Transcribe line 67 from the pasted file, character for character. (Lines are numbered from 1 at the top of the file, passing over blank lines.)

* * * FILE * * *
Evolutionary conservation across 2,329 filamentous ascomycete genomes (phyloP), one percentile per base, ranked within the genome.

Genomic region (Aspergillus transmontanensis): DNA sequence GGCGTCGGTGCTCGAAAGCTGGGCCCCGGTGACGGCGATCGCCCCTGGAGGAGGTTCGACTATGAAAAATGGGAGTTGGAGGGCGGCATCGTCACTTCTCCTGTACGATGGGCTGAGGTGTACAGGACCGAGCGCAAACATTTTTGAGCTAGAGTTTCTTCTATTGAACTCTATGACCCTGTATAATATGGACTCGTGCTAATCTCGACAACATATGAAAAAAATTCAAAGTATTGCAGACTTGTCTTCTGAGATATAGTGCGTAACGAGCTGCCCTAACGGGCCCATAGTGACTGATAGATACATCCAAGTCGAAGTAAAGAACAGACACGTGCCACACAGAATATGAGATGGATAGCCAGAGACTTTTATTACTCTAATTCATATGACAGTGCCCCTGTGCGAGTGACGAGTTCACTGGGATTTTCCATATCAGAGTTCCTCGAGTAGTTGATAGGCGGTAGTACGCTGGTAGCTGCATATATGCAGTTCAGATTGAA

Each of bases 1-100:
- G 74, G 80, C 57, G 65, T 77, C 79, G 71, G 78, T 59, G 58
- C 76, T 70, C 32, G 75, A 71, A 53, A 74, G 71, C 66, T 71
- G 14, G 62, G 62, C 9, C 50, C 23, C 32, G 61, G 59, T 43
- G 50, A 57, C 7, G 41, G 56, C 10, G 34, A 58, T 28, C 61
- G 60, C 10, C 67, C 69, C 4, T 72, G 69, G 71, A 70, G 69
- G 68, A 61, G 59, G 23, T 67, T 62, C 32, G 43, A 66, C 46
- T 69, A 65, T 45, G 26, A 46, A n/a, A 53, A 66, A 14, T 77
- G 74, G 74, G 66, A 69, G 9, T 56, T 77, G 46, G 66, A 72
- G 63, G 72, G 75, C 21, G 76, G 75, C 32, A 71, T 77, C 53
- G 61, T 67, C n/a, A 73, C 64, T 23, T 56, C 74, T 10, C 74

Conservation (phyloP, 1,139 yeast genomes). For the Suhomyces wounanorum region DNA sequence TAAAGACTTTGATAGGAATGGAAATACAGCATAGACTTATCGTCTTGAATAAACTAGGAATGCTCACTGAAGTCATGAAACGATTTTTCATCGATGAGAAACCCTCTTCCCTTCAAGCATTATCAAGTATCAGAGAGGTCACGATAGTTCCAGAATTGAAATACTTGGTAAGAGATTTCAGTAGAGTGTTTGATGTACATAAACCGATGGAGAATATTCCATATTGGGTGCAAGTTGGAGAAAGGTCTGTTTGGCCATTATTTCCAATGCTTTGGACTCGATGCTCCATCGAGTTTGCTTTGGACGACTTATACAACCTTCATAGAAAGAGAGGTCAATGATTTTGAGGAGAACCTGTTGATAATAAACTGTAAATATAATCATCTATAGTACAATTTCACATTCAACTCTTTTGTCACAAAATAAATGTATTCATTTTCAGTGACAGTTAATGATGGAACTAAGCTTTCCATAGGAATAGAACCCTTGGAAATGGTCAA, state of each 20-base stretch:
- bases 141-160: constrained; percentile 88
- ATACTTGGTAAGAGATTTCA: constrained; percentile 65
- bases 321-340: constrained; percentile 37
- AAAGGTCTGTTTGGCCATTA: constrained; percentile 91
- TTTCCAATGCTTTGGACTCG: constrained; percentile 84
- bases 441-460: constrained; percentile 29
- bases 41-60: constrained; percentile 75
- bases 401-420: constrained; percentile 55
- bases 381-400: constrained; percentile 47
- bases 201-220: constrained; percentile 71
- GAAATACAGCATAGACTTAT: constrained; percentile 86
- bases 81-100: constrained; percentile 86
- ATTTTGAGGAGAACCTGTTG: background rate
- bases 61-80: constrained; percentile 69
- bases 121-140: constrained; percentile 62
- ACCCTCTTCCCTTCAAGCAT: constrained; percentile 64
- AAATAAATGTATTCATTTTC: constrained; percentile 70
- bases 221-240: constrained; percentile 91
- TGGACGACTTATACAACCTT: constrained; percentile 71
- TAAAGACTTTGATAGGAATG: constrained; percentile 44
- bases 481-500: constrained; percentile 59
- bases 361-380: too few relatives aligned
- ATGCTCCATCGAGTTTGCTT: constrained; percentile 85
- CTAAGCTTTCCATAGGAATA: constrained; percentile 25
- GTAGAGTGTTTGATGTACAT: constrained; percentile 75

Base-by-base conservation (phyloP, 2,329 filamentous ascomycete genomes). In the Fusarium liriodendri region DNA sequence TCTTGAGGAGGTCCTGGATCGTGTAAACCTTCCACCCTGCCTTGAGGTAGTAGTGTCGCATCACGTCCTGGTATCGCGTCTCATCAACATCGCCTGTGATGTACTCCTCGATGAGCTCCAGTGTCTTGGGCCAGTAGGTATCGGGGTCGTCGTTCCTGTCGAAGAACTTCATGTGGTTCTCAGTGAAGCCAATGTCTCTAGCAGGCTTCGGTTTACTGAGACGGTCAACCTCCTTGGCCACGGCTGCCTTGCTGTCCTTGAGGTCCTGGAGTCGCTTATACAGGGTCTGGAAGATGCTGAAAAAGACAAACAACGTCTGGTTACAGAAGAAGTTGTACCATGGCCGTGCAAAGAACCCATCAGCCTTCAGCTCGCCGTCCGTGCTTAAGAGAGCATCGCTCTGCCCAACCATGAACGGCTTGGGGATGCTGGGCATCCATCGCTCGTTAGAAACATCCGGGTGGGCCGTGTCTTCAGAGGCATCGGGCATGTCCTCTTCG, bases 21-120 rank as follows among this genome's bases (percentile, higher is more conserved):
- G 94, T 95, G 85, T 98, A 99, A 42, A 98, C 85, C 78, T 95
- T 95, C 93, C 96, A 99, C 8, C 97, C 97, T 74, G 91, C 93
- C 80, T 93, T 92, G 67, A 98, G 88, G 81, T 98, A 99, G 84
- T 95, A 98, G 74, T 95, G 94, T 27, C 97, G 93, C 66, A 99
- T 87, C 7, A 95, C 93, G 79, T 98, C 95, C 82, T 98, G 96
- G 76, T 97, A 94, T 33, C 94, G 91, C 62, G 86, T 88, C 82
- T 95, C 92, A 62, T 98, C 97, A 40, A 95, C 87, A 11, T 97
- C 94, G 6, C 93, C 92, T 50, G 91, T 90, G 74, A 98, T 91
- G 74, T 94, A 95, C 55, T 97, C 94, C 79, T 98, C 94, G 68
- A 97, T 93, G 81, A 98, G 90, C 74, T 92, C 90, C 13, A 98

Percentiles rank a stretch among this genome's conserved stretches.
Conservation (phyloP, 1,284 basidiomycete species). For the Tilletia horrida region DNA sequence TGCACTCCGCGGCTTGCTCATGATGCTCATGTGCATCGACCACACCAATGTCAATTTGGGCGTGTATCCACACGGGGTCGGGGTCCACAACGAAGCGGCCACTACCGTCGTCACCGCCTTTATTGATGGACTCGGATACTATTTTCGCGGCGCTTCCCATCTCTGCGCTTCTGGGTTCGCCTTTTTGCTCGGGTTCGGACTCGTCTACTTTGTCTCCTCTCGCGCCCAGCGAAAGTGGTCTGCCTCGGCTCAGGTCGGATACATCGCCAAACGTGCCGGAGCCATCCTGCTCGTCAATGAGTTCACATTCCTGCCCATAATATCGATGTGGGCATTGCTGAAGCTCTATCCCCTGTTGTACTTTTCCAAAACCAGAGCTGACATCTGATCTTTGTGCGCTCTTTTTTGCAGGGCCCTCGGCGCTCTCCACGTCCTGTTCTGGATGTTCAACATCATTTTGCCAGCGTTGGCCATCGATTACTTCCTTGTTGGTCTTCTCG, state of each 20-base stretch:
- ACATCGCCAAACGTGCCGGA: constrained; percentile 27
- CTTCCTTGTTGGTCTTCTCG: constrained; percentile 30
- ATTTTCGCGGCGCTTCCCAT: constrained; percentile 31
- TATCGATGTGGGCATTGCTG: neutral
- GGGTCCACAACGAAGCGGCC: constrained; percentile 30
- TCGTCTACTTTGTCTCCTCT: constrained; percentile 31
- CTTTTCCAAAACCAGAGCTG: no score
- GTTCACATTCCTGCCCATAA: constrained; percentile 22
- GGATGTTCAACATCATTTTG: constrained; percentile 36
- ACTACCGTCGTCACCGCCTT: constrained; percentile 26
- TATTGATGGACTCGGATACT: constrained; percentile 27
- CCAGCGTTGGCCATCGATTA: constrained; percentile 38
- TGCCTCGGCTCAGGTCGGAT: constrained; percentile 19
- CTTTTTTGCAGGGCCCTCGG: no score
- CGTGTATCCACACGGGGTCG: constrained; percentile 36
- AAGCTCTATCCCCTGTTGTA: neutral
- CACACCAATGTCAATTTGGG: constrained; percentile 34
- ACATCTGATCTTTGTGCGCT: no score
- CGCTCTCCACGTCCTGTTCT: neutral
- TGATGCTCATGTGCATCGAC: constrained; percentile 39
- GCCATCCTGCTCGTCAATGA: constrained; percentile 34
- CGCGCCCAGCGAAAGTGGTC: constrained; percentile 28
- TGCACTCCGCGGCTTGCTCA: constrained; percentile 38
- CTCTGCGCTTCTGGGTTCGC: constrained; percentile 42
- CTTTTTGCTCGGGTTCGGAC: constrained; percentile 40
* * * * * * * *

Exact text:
- CGTGTATCCACACGGGGTCG: constrained; percentile 36